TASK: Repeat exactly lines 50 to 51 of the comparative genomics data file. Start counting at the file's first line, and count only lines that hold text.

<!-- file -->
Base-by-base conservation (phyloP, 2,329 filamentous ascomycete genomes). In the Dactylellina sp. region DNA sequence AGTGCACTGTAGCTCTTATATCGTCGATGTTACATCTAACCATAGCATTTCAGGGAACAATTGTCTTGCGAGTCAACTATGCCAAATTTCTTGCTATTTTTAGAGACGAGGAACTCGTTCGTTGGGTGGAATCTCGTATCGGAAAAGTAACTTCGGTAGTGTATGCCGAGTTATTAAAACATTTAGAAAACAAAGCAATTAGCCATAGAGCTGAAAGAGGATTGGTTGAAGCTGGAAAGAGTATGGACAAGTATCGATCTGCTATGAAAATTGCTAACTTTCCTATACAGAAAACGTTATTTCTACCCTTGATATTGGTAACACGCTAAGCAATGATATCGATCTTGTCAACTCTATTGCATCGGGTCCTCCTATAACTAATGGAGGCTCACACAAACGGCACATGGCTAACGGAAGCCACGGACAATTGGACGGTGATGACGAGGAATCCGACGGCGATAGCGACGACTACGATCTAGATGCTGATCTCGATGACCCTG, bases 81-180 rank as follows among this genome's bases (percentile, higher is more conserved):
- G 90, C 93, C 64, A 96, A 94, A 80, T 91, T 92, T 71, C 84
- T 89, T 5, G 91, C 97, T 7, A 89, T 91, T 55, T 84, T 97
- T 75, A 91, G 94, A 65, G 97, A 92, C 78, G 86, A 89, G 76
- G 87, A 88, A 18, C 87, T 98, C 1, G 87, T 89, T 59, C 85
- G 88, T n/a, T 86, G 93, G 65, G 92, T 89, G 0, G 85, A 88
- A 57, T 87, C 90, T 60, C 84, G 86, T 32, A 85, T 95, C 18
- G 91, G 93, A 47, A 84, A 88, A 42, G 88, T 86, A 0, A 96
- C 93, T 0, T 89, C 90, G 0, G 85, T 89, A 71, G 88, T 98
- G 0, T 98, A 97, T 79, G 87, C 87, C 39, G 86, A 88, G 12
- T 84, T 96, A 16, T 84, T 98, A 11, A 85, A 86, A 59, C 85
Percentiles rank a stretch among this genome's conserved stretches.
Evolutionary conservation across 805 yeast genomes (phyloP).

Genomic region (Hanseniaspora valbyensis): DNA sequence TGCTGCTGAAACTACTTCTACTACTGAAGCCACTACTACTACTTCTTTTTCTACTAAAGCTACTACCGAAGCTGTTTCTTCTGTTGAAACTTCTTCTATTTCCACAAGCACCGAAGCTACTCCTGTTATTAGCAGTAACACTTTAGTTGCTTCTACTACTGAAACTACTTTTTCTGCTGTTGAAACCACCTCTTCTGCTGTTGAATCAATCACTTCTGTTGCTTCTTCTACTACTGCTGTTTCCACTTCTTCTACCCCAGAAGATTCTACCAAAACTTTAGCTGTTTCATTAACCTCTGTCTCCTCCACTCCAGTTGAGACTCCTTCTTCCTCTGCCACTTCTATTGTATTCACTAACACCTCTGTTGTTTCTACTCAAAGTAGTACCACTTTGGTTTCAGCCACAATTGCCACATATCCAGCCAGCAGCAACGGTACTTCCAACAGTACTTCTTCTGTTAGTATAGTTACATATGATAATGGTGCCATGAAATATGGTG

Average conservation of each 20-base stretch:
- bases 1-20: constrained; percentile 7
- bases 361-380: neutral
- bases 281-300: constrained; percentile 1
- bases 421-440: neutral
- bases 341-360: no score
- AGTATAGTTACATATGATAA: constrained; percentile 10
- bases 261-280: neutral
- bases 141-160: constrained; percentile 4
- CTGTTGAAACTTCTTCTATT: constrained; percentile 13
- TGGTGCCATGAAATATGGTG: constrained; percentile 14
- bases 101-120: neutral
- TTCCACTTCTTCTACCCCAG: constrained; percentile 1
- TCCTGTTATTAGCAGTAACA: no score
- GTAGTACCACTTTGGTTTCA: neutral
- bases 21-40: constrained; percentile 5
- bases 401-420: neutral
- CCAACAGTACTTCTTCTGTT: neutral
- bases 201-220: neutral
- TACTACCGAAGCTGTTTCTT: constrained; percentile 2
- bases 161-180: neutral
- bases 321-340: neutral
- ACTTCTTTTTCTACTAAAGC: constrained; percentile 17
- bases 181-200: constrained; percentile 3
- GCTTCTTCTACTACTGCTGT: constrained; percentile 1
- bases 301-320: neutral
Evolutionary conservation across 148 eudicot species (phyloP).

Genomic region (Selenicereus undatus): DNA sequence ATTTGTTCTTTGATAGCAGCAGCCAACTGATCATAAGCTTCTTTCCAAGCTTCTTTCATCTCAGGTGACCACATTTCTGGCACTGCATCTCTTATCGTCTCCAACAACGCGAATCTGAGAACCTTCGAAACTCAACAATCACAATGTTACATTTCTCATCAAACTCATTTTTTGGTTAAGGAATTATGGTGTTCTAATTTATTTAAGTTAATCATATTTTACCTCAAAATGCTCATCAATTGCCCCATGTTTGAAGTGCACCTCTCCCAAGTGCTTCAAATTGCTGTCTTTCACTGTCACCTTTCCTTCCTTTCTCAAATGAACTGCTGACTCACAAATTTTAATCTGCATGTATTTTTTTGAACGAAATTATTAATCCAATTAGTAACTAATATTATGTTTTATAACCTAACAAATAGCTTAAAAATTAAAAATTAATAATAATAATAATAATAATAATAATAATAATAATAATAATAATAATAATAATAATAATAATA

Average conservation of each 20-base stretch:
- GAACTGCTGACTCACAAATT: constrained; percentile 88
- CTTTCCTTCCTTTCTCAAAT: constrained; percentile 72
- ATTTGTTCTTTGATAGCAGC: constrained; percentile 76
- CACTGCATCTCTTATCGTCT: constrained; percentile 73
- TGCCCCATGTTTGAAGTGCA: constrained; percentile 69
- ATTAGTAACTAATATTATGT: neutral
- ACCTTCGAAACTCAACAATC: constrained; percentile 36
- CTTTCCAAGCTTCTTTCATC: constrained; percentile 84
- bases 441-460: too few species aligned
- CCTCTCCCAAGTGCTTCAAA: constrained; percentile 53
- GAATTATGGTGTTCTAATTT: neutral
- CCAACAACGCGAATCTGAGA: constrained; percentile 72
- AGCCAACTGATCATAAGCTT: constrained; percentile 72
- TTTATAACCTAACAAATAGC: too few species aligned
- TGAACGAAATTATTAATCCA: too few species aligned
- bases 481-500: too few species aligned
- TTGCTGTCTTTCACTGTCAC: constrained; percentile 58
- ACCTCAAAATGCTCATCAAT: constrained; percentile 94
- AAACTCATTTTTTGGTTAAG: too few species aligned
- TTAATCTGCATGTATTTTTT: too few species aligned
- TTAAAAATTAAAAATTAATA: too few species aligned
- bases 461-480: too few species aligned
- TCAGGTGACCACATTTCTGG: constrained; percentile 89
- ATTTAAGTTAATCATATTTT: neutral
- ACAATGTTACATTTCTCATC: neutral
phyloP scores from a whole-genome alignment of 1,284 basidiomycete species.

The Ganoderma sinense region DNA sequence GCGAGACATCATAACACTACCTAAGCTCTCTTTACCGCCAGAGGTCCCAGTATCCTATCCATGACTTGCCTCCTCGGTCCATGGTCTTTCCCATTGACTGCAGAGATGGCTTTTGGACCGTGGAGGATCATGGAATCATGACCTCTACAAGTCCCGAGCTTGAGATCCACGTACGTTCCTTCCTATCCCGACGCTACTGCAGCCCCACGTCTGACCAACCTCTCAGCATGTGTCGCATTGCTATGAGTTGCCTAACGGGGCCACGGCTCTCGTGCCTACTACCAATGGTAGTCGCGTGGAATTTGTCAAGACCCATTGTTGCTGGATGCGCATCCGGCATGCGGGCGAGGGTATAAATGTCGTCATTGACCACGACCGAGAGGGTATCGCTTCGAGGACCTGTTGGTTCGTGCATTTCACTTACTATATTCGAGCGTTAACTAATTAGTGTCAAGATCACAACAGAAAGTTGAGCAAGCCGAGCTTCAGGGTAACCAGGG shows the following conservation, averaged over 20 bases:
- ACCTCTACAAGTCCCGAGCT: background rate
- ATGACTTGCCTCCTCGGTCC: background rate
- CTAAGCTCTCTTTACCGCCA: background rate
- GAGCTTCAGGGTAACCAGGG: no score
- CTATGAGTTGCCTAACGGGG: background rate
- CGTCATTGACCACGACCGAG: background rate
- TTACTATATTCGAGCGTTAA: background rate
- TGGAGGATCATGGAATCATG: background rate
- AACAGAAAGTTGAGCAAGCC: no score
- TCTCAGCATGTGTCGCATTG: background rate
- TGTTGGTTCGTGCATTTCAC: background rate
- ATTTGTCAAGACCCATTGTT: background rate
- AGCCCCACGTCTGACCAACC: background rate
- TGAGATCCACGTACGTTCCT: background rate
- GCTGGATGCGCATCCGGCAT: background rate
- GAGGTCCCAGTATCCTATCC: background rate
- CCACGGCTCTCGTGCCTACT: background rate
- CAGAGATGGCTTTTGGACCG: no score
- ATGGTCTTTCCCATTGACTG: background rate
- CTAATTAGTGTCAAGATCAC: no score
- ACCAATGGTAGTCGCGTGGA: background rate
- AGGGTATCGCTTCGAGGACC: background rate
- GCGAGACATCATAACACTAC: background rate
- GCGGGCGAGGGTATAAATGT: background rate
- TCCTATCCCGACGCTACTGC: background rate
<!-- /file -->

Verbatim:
- ACCTTCGAAACTCAACAATC: constrained; percentile 36
- CTTTCCAAGCTTCTTTCATC: constrained; percentile 84